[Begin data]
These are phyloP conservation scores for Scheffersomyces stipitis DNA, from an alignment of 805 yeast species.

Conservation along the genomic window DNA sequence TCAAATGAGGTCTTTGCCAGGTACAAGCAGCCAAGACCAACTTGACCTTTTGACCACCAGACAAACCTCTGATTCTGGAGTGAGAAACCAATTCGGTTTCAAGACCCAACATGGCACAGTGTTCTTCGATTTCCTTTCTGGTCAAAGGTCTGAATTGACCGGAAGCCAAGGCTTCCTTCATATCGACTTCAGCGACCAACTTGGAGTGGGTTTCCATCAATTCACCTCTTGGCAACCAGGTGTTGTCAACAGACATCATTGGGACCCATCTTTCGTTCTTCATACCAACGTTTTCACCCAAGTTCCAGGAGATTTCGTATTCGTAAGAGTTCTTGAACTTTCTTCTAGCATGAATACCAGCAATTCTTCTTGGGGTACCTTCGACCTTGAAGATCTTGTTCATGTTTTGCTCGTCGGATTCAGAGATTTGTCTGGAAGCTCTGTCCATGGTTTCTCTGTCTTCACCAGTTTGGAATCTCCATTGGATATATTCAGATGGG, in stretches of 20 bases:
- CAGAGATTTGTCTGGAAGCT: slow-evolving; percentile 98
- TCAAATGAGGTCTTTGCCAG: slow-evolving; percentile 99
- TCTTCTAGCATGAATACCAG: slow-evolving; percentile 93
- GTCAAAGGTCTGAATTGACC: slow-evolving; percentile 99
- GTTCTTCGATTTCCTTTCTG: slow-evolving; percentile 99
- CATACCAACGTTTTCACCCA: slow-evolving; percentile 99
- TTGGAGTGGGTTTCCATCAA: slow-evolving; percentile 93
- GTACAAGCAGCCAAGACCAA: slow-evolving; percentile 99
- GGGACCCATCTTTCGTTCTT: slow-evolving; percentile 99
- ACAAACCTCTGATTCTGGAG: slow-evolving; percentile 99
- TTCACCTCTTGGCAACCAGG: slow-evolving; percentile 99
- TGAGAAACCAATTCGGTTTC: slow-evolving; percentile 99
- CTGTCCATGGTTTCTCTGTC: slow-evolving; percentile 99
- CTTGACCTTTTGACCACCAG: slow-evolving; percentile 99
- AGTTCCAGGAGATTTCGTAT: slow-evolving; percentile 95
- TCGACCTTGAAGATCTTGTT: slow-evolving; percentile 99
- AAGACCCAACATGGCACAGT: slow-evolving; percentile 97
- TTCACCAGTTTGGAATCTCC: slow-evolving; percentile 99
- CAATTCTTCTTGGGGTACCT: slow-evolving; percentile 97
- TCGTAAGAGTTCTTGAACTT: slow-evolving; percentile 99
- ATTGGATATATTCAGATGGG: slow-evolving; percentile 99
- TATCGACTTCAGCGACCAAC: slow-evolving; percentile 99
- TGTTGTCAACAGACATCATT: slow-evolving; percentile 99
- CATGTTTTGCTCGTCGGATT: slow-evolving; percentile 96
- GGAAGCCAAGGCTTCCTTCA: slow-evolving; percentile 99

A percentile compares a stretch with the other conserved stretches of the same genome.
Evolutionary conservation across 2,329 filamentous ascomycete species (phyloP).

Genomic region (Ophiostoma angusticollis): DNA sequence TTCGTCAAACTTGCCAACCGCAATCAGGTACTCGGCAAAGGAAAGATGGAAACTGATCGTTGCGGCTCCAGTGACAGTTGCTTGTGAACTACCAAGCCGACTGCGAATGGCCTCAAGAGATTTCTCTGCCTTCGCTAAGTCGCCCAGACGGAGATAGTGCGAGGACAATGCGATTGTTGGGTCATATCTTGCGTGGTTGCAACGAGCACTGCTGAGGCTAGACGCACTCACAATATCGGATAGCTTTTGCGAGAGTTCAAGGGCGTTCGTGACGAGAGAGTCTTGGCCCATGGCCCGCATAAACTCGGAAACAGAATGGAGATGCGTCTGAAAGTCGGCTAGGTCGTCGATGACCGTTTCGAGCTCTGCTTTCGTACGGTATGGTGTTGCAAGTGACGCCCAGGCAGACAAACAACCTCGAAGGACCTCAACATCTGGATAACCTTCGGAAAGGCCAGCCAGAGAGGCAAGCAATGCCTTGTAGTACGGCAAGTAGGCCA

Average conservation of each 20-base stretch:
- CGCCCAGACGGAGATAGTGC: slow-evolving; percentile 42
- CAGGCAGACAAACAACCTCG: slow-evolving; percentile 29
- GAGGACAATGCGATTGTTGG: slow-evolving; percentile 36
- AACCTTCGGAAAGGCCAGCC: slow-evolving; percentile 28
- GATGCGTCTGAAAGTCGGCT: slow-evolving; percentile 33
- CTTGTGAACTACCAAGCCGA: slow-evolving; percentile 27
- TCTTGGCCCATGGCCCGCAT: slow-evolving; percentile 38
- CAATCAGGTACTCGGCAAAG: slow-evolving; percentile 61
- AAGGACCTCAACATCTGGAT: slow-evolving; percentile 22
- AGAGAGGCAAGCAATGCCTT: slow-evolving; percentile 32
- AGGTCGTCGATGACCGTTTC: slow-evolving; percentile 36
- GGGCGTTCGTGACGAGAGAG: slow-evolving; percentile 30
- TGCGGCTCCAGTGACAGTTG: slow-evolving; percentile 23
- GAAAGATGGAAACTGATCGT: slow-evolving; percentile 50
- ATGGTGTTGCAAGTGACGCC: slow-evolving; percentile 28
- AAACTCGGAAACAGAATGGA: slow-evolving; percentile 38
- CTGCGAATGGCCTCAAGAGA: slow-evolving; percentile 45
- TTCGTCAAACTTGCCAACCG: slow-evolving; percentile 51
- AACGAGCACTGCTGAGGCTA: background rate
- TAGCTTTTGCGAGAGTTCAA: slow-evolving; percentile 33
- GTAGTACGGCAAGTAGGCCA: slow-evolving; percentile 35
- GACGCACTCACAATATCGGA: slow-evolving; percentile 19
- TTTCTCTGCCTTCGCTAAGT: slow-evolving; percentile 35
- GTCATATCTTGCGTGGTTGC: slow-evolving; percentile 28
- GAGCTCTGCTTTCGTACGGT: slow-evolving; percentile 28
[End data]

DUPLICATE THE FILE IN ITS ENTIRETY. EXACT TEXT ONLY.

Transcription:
These are phyloP conservation scores for Scheffersomyces stipitis DNA, from an alignment of 805 yeast species.

Conservation along the genomic window DNA sequence TCAAATGAGGTCTTTGCCAGGTACAAGCAGCCAAGACCAACTTGACCTTTTGACCACCAGACAAACCTCTGATTCTGGAGTGAGAAACCAATTCGGTTTCAAGACCCAACATGGCACAGTGTTCTTCGATTTCCTTTCTGGTCAAAGGTCTGAATTGACCGGAAGCCAAGGCTTCCTTCATATCGACTTCAGCGACCAACTTGGAGTGGGTTTCCATCAATTCACCTCTTGGCAACCAGGTGTTGTCAACAGACATCATTGGGACCCATCTTTCGTTCTTCATACCAACGTTTTCACCCAAGTTCCAGGAGATTTCGTATTCGTAAGAGTTCTTGAACTTTCTTCTAGCATGAATACCAGCAATTCTTCTTGGGGTACCTTCGACCTTGAAGATCTTGTTCATGTTTTGCTCGTCGGATTCAGAGATTTGTCTGGAAGCTCTGTCCATGGTTTCTCTGTCTTCACCAGTTTGGAATCTCCATTGGATATATTCAGATGGG, in stretches of 20 bases:
- CAGAGATTTGTCTGGAAGCT: slow-evolving; percentile 98
- TCAAATGAGGTCTTTGCCAG: slow-evolving; percentile 99
- TCTTCTAGCATGAATACCAG: slow-evolving; percentile 93
- GTCAAAGGTCTGAATTGACC: slow-evolving; percentile 99
- GTTCTTCGATTTCCTTTCTG: slow-evolving; percentile 99
- CATACCAACGTTTTCACCCA: slow-evolving; percentile 99
- TTGGAGTGGGTTTCCATCAA: slow-evolving; percentile 93
- GTACAAGCAGCCAAGACCAA: slow-evolving; percentile 99
- GGGACCCATCTTTCGTTCTT: slow-evolving; percentile 99
- ACAAACCTCTGATTCTGGAG: slow-evolving; percentile 99
- TTCACCTCTTGGCAACCAGG: slow-evolving; percentile 99
- TGAGAAACCAATTCGGTTTC: slow-evolving; percentile 99
- CTGTCCATGGTTTCTCTGTC: slow-evolving; percentile 99
- CTTGACCTTTTGACCACCAG: slow-evolving; percentile 99
- AGTTCCAGGAGATTTCGTAT: slow-evolving; percentile 95
- TCGACCTTGAAGATCTTGTT: slow-evolving; percentile 99
- AAGACCCAACATGGCACAGT: slow-evolving; percentile 97
- TTCACCAGTTTGGAATCTCC: slow-evolving; percentile 99
- CAATTCTTCTTGGGGTACCT: slow-evolving; percentile 97
- TCGTAAGAGTTCTTGAACTT: slow-evolving; percentile 99
- ATTGGATATATTCAGATGGG: slow-evolving; percentile 99
- TATCGACTTCAGCGACCAAC: slow-evolving; percentile 99
- TGTTGTCAACAGACATCATT: slow-evolving; percentile 99
- CATGTTTTGCTCGTCGGATT: slow-evolving; percentile 96
- GGAAGCCAAGGCTTCCTTCA: slow-evolving; percentile 99

A percentile compares a stretch with the other conserved stretches of the same genome.
Evolutionary conservation across 2,329 filamentous ascomycete species (phyloP).

Genomic region (Ophiostoma angusticollis): DNA sequence TTCGTCAAACTTGCCAACCGCAATCAGGTACTCGGCAAAGGAAAGATGGAAACTGATCGTTGCGGCTCCAGTGACAGTTGCTTGTGAACTACCAAGCCGACTGCGAATGGCCTCAAGAGATTTCTCTGCCTTCGCTAAGTCGCCCAGACGGAGATAGTGCGAGGACAATGCGATTGTTGGGTCATATCTTGCGTGGTTGCAACGAGCACTGCTGAGGCTAGACGCACTCACAATATCGGATAGCTTTTGCGAGAGTTCAAGGGCGTTCGTGACGAGAGAGTCTTGGCCCATGGCCCGCATAAACTCGGAAACAGAATGGAGATGCGTCTGAAAGTCGGCTAGGTCGTCGATGACCGTTTCGAGCTCTGCTTTCGTACGGTATGGTGTTGCAAGTGACGCCCAGGCAGACAAACAACCTCGAAGGACCTCAACATCTGGATAACCTTCGGAAAGGCCAGCCAGAGAGGCAAGCAATGCCTTGTAGTACGGCAAGTAGGCCA

Average conservation of each 20-base stretch:
- CGCCCAGACGGAGATAGTGC: slow-evolving; percentile 42
- CAGGCAGACAAACAACCTCG: slow-evolving; percentile 29
- GAGGACAATGCGATTGTTGG: slow-evolving; percentile 36
- AACCTTCGGAAAGGCCAGCC: slow-evolving; percentile 28
- GATGCGTCTGAAAGTCGGCT: slow-evolving; percentile 33
- CTTGTGAACTACCAAGCCGA: slow-evolving; percentile 27
- TCTTGGCCCATGGCCCGCAT: slow-evolving; percentile 38
- CAATCAGGTACTCGGCAAAG: slow-evolving; percentile 61
- AAGGACCTCAACATCTGGAT: slow-evolving; percentile 22
- AGAGAGGCAAGCAATGCCTT: slow-evolving; percentile 32
- AGGTCGTCGATGACCGTTTC: slow-evolving; percentile 36
- GGGCGTTCGTGACGAGAGAG: slow-evolving; percentile 30
- TGCGGCTCCAGTGACAGTTG: slow-evolving; percentile 23
- GAAAGATGGAAACTGATCGT: slow-evolving; percentile 50
- ATGGTGTTGCAAGTGACGCC: slow-evolving; percentile 28
- AAACTCGGAAACAGAATGGA: slow-evolving; percentile 38
- CTGCGAATGGCCTCAAGAGA: slow-evolving; percentile 45
- TTCGTCAAACTTGCCAACCG: slow-evolving; percentile 51
- AACGAGCACTGCTGAGGCTA: background rate
- TAGCTTTTGCGAGAGTTCAA: slow-evolving; percentile 33
- GTAGTACGGCAAGTAGGCCA: slow-evolving; percentile 35
- GACGCACTCACAATATCGGA: slow-evolving; percentile 19
- TTTCTCTGCCTTCGCTAAGT: slow-evolving; percentile 35
- GTCATATCTTGCGTGGTTGC: slow-evolving; percentile 28
- GAGCTCTGCTTTCGTACGGT: slow-evolving; percentile 28